12 responses to “Elf Preservation – Part One”

  1. steven walker

    U seem dissapointed in the fact that dwarves and elves were the most favourites, I chose dwarves not because of LOTR but my fav warhammer novels gotrek and felix. And was chuffed to bits to see james barclay get a mention as a big fan of his raven series,was the first fantasy book I ever read!!

  2. AJ

    Silmarillion is more like a chronicle of everything in the history of Middle-Earth. The early, early parts are concerned with the gods, the early to middle parts are concerned primarily with Elves and touch on the Humans as well. The later middle parts and to the ending is Humans and everyone else, especially with the events of the trilogy novels.

  3. James Newton

    Good blog! I do like it when fantasy authors deconstruct the genre (cf Joe Abercrombie). My favourite non-traditional fantasy race has got to be the Sea Serpents from Robin Hobb’s Liveship Traders. I know that you might not class them as such (spoiler alerts!) but I think that they were inventive enough to count as a separate race.

  4. Martin R. Richter

    By demand:

    Favourite non-traditional fantasy race: Walter Moers’ Wolpertinger (I believe those books aren’t translated). The series would be (loosely) the Captain Bluebear chronicles, though it’s not exactly a series and more novels happening in the same wacky universe. It’S a universe where humans are effectively extinct, by the way. If you like that, try and read them. They’re worth it.

    Favourite new twist on a fantasy standard: Shadowrun/Earthdawn elves (if those count), George RR Martin’S Ice & Fire-cycle’s Children of the Forest (a very new take on elves or dryads) if not.

  5. SF Tidbits for 2/18/12 - SF Signal – A Speculative Fiction Blog

    […] Mechanical Hamster on Elf Preservation – Part One. […]

  6. Jared

    I’m so delighted you did this.

    Non-traditional race: I like Mark Charan Newton’s Rumel – they’ve been associating with humans long enough to share most of their cultural traits, but there’s still something slightly alien about them…

  7. Bill

    Interesting post, lots of food for thought. I’ve been spending a lot of time on this very subject (like… years). In my mind, I want to give credit where it’s due; Tolkien introduced many fantasy readers to the fantastic humanoid races, and he did a good job of it. As such, I don’t want to write about Elves and call them Spifflejins or whatever, and pretend to be original.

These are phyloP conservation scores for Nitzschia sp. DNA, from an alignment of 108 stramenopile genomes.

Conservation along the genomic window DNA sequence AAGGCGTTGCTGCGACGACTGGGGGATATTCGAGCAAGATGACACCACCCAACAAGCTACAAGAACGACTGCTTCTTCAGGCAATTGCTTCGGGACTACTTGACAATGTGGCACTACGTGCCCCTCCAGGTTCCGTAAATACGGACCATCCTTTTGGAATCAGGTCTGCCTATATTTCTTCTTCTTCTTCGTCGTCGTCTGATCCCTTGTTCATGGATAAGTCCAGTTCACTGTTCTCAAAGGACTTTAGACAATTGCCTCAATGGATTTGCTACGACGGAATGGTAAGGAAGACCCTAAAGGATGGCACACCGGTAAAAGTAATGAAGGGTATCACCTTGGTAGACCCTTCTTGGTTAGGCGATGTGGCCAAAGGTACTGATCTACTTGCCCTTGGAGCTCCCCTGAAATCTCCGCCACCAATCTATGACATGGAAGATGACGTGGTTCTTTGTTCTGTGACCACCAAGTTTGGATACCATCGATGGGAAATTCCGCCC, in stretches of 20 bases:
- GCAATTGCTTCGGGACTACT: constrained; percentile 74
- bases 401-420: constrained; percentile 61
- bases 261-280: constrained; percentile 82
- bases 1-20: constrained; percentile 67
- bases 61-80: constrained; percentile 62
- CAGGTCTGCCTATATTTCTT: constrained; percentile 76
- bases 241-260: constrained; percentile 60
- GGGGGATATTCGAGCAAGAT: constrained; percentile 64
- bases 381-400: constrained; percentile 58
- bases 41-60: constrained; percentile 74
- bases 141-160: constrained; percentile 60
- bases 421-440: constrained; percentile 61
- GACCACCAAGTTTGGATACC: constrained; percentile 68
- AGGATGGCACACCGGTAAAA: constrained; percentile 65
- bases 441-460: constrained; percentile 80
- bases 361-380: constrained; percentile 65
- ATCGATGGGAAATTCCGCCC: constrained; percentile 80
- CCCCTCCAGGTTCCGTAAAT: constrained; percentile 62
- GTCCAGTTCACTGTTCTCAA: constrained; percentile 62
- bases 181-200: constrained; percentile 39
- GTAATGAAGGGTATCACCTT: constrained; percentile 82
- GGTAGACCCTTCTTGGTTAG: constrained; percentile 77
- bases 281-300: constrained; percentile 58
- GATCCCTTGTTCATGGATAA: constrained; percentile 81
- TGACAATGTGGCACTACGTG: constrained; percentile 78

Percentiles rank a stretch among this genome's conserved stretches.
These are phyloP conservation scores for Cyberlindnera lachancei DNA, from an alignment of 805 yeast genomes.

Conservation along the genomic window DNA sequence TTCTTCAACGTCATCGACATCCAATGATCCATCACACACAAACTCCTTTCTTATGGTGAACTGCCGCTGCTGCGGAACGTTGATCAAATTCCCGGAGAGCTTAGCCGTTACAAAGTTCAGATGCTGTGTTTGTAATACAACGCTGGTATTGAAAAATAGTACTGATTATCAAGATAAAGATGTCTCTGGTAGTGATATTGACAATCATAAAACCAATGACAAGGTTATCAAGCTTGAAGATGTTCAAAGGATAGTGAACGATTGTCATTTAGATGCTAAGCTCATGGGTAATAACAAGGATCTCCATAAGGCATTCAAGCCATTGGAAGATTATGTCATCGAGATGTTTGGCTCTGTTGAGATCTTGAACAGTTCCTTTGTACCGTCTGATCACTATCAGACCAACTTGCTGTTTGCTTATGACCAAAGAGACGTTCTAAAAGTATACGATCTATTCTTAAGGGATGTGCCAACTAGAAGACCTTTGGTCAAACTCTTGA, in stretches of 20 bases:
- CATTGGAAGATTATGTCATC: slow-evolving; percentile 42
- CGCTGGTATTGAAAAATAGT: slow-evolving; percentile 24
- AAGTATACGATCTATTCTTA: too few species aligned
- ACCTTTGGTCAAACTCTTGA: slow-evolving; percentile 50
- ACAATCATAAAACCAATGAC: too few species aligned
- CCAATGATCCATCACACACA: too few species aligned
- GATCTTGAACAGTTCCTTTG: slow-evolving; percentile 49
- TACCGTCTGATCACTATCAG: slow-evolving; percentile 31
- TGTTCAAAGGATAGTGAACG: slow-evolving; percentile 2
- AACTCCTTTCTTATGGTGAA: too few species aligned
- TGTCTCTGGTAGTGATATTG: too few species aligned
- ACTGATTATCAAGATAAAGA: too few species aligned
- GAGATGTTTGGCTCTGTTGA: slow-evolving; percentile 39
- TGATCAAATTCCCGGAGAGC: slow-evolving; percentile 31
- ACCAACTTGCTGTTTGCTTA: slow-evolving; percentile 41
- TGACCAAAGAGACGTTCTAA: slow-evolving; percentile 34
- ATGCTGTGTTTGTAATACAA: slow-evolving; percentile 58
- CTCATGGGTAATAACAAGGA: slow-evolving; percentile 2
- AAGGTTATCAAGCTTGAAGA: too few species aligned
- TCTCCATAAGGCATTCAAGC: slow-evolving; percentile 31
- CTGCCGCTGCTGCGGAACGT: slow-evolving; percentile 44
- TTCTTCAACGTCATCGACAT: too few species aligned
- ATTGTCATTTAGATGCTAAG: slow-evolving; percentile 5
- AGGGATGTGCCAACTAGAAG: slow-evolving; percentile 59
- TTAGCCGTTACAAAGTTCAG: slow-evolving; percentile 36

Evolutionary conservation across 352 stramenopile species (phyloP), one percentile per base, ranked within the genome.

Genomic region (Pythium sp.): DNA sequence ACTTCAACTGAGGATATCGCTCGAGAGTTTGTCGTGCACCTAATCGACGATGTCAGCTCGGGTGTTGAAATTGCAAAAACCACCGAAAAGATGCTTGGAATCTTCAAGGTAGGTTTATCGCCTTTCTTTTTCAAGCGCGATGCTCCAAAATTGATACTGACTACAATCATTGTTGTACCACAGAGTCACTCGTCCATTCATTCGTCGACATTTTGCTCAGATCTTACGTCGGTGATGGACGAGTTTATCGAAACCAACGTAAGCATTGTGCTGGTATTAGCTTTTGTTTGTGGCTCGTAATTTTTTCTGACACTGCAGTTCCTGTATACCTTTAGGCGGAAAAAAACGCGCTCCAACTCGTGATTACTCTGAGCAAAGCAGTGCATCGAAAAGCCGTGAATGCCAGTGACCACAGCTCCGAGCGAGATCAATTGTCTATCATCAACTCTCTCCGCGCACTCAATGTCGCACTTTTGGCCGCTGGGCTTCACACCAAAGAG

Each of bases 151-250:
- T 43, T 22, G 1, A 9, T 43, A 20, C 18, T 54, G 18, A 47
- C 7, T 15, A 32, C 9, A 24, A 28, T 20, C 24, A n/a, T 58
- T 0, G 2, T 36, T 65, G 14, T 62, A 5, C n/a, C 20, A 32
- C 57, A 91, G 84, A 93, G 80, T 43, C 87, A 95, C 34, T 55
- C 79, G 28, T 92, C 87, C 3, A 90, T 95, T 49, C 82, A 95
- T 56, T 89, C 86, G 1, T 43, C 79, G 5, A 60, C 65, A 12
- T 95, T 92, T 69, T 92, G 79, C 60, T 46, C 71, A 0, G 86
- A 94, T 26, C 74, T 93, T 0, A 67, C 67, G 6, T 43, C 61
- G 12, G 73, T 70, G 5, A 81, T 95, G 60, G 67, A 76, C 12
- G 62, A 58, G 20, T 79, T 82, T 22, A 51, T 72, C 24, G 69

Instead, to me, the idea of the fantasy humanoid or race is what they represent. Tolkien’s work has been analyzed to Nth degree, but I think this is where there is room for originality. For instance, Elves if represent longevity, experience – should they always be so pretty and polite? I tend to believe… no. Most of the cynics I know are older than me. If Dwarves represent work ethic – then if people are inherently lazy, Dwarven labor would be a lot more common and accepted.


    I like what Jim Butcher did in his Codex Alera, with the fantasy races there; not just the Canim, but also the Marat and the Vord. And while I haven’t read the stories yet, what I’ve seen suggests that Adrian Tchaikovsky has a very clever and original approach, with his kinden humanoids.

  8. Chaim Holtjer

    To answer your question I realy do like the warhammer fantasy races, almost all of them, where it comes to traditional fantasy races.

    Obviously the Dark Elves are somewhat different than traditional fantasy(as in tolkien) but almost traditional in their own right.

    Nice incarnations of elves are the Raymond E Feist versions of the elven races: The Eledhel, Glamredhel, Moredhel, Ocedhel, Anoredhel and Taredhel… But it is not nececarrily the raxce itself dat makes them brilliant, it is the story line and characters behind the facade of race.

    Also from Feist and non-traditional are the Valheru and Parthians.
    The first being a race of dragon riders and demi-gods as it were, very awesome. The latter are serpent-people which is also quite interesting.

    1. AJ

      Feist’s variety in the Elven species was quite awesome to read about. One of the best things in his novels. Also, the serpent-folk were Pantathians and the Panath-Tiandns IIRC. Was there a third subset of this race?

  9. Adam Coombs

    While obviously I’m Druchii to the core, I do quite like Elves in other settings. The Elder Scrolls (Skyrim especially) seems to handle them well with the Altmer being your typical poncy stuck up architype, the Dunmer being ostracised and the Bosmer having a cannibalistic pact with the forest. Have to be honest, I don’t read a lot of fantasy that isn’t human-centric these days but for that I blame A Song of Ice and Fire. Love Pratchett’s Elves, especially the idea that they’re not beautiful, it’s just how their glamour works on feeble human minds.

  10. seer

    well. about being too human that is what i call “human plus” when a charater who is inhuman. o become more inhuman act just like a human with something extra. human+something. just look the space marine y warhammer and other SM y wharever sci-fci. the first are almost like angels or monsters are most of the SM are just soldier with bigger guns. the same with vampire. some time they are just human but more powerful.

    about elves,orc they are like sometimes requieres. that is why after human,elf,orc and dawrfs the rest become more easy for just becasue there isn`t any standar

    about the eldar. i like then because they are really alien in their ways

  11. Elf Preservation – Part Two « Mechanical Hamster

    […] long time ago (two novels ago, in fact), I conducted a brief survey of Hamsterites’ thoughts on fantasy tropes in preparation for a panel at SFXWeekender3. There were […]

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